Methods

Study design and area

The present study is a cross-sectional study in Mawza District, which is a malaria-endemic area located in Taiz governorate, south of Yemen (Fig. 1). Its total area is about 665 sq km and is inhabited by a total population of 119,818 people. It has a coastal climate that is warm in winter and hot in summer, with irregular heavy torrents of rainfall. The mean temperature is 29 °C, and the humidity reaches 67 %. Peak malaria transmission occurs between October and April. The area is classified by the NMCP as belonging to stratum one, which has an altitude of less than 600 m and is characterized by high malaria transmission [2, 8, 14].
Fig. 1

Map of Yemen showing the study area

Ethical clearance and field survey

The protocol of the study was approved by the Ethical Committee of the University of Science and Technology, Yemen. This study recruited 488 participants through a household-based survey in the period from October 2013 to April 2014. All family members, of all age groups and both sexes, were invited to participate on a voluntary basis from randomly selected houses in the study area. Signed or thumb-printed informed consent was taken from the participants or their guardians before sample collection and after a clear explanation of the study objectives. Data on the age of participants, history of anti-malarial drug intake 1 week prior to the study, and history of fever 48 h before the study were collected using a pre-designed questionnaire. Whole blood samples (about 5 ml) were collected in EDTA tubes from all participants that were tested for malaria by using both RDT and LM. Haemoglobin was measured using Sysmex KX-21N Hematology Analyzer (Sysmex Corp, Chuo-Ku, Kobe, Japan). RDT-positive participants were treated according to the national malaria treatment policy of the Ministry of Health and Population, Yemen. For molecular investigation, blood spots were blotted onto Whatmann® 3MM filter papers, air-dried and kept in separate plastic bags at room temperature until DNA extraction.

LM and RDT screening

Thick and thin blood films (one slide per sample) were prepared and stained with Giemsa for approximately 20 min according to standard procedures. Thick films were examined using a light microscope by a qualified laboratory technician for a minimum of 100 high-magnification fields before being recorded as negative for malaria parasites. These films were then blindly examined by an independent malaria microscopist for the confirmation of the first examination. A third blinded examination was conducted for those films having discordant results between the first and second examiners. The results for the third examination were regarded as final. All microscopists in this study were trained by the NMCP. Parasite density per μL of blood was estimated for each sample by counting the number of parasites against 200 white blood cells (WBC), assuming a standard mean WBC count of 8000/μL blood [15]. Samples were then categorized into three groups based on parasite density; low (1–999 parasites/µL), moderate (1000–9999 parasites/µL) and high (>10,000 parasites/μL) [16].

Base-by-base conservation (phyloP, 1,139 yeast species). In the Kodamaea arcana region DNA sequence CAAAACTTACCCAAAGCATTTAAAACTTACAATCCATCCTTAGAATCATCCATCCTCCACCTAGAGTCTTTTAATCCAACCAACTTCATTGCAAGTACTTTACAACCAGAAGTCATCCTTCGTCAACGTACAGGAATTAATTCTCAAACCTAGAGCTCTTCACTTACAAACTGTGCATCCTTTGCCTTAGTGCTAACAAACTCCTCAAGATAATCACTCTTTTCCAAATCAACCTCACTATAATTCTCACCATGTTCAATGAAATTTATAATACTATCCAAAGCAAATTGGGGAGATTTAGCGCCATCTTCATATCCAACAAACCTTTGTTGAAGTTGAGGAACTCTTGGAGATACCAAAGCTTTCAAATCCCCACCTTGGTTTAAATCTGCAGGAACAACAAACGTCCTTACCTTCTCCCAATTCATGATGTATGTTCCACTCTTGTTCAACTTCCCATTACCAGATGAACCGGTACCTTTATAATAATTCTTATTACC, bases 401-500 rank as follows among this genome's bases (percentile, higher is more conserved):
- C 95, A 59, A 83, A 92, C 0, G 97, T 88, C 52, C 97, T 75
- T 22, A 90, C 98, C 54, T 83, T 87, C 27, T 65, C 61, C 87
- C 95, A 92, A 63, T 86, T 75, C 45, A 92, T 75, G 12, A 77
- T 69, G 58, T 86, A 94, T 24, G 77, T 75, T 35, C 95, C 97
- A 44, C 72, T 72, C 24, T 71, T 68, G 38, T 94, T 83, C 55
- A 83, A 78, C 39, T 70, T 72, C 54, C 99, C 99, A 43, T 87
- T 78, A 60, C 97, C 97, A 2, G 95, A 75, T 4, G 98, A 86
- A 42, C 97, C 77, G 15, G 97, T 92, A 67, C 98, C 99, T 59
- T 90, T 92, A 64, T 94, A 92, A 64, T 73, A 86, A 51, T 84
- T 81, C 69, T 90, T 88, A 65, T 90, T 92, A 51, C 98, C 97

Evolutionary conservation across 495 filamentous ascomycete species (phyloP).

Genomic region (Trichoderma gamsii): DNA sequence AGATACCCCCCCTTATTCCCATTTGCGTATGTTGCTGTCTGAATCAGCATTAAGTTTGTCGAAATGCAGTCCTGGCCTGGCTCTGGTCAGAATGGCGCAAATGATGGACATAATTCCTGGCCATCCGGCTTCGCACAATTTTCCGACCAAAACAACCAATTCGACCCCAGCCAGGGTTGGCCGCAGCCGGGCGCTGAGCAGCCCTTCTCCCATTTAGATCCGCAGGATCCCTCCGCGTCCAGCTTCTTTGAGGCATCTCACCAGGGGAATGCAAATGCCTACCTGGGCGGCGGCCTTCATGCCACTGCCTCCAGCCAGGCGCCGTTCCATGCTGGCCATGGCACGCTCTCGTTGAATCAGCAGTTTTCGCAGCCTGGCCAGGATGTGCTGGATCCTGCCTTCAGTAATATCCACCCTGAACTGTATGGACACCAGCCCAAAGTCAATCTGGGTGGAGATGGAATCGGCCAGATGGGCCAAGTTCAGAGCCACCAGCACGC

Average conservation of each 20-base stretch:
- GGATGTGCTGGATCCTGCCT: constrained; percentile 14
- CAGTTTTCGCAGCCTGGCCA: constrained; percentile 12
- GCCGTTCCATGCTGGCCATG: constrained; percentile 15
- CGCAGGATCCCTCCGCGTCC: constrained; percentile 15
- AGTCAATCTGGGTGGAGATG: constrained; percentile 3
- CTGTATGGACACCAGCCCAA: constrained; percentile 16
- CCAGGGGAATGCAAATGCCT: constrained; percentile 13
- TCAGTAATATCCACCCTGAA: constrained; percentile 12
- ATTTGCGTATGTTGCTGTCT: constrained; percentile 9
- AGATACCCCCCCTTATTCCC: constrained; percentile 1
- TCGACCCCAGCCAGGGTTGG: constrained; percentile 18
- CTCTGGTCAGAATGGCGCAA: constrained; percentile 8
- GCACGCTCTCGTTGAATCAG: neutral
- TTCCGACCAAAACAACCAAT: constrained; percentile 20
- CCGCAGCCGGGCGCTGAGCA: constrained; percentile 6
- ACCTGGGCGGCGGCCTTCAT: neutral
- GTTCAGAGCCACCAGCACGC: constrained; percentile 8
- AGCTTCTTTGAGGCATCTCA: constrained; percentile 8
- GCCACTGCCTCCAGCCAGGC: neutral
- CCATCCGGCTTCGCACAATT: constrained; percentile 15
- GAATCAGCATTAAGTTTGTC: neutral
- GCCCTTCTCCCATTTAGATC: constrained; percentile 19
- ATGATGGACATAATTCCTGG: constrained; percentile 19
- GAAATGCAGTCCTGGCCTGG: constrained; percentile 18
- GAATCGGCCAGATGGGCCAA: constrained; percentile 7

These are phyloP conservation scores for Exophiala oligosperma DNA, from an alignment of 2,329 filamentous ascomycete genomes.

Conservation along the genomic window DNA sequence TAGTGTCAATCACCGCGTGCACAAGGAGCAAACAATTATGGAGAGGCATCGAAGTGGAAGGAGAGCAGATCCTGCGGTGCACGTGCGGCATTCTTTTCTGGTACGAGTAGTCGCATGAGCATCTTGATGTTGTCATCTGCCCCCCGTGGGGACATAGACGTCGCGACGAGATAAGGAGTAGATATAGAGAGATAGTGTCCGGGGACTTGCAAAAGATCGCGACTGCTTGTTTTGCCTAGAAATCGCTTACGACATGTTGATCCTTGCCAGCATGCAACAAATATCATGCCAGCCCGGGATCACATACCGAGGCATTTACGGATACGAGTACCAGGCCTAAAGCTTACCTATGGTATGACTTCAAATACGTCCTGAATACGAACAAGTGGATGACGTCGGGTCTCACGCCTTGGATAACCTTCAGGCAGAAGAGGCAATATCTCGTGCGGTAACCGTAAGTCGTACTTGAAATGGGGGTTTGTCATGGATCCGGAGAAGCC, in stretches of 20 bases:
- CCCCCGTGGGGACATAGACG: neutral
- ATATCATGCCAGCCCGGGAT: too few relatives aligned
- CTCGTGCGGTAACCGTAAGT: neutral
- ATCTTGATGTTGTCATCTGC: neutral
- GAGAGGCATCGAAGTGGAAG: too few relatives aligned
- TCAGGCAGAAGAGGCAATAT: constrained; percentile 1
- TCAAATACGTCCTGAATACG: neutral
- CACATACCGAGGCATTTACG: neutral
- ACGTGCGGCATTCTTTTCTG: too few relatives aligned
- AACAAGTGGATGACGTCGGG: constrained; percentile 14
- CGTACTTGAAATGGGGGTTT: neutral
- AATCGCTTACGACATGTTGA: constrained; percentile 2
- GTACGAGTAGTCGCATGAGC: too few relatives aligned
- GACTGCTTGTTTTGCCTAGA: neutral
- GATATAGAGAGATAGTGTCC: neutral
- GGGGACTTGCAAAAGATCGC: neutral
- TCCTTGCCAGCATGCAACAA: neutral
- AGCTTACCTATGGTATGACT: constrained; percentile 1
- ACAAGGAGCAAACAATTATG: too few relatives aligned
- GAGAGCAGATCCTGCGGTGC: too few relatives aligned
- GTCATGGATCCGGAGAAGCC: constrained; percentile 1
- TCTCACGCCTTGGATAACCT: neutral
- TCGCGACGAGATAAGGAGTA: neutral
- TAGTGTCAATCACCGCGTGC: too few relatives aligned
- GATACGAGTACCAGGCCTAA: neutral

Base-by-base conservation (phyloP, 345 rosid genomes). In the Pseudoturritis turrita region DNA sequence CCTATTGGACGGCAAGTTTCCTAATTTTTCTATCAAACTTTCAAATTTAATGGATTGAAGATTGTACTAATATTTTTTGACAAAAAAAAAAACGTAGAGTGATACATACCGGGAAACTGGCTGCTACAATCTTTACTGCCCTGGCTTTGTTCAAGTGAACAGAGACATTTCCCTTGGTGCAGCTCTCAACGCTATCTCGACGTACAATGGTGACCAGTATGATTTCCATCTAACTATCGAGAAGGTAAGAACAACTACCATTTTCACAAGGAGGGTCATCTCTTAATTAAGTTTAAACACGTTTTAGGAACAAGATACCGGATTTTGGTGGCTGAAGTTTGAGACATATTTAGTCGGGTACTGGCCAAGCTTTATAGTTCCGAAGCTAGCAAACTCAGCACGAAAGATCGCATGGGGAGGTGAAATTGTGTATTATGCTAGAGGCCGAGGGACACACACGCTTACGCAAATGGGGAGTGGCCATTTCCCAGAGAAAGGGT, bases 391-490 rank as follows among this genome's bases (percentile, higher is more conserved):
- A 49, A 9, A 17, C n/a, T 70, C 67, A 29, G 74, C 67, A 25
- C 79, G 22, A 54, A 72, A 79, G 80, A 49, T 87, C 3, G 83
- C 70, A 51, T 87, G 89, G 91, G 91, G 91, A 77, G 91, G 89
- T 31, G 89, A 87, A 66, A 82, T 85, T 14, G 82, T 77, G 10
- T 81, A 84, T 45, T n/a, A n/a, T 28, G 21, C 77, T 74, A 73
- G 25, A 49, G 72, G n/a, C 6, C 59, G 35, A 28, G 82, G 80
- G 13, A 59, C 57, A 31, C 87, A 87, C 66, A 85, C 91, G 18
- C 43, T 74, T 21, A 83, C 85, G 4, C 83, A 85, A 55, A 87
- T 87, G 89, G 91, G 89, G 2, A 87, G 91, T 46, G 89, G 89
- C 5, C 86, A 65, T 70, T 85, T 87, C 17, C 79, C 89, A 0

The SD Bioline® Malaria Antigen Pf/Pan test, product code: SD05FK63 (Standard Diagnostics, Inc, Kyonggi, Korea) that combines the detection of PfHRP-2 and pLDH was used based on the WHO recommendations as being one of the ten top-performing RDTs [17]. Test kits were kept at room temperature, in compliance with the manufacturer’s instructions, and tests were performed following the manufacturer’s instruction by using 5 µL of whole blood samples. RDT results were read and interpreted within 15–30 min according to the manufacturer’s instructions.

DNA extraction and molecular detection

Genomic DNA was extracted from dried blood spots by using DNeasy® Blood and Tissue Kit (QIAGEN, Hilden, Germany) according to the manufacturer’s instructions and kept at −20 °C until used. Genus- and species-specific nested PCR assays based on the 18S rRNA gene were used to detect and identify P. falciparum [18]. PCR for primary and secondary reactions were run in a total of 25 μL reaction mixture containing 4 μL template, 200 μM of each deoxynucleotide triphosphate (dNTP), 4 mM MgCl2, 200 nM of each primer and 1 U of Taq polymerase. The cycling conditions for primary PCR were as follows: an initial denaturation step at 94 °C for 4 min, then 35 cycles at 94 °C for 1 min, annealing at 55 °C for 1 min and extension at 72 °C for 1 min, and a final extension at 72 °C for 10 min. Secondary PCR used similar cycling conditions except that the annealing temperature was increased to 58 °C. PCR products were separated by electrophoresis on 1.5 % agarose gel and stained with SYBR® Safe DNA Gel Stain (Invitrogen™, CA, USA).

Statistical analysis

Data obtained were entered and analysed using the Statistical Package for Social Sciences (SPSS) version 20.0 (SPSS Inc, Chicago, IL, USA). The sensitivity, specificity, positive predictive value (PPV), and negative predictive value (NPV) of the RDT and LM were calculated against the nested PCR with their 95 % confidence intervals (CIs). Cohen’s kappa coefficient (Kc) was used to assess agreement between results obtained by two different tests [19], and the strength of agreement was scaled as follows: slight (Kc = 0.01–0.20), fair (Kc = 0.21–0.40), moderate (Kc = 0.41–0.60), substantial (Kc = 0.61–0.8), or almost perfect (Kc = 0.81–1) [20]. Statistical significance was considered at p < 0.05.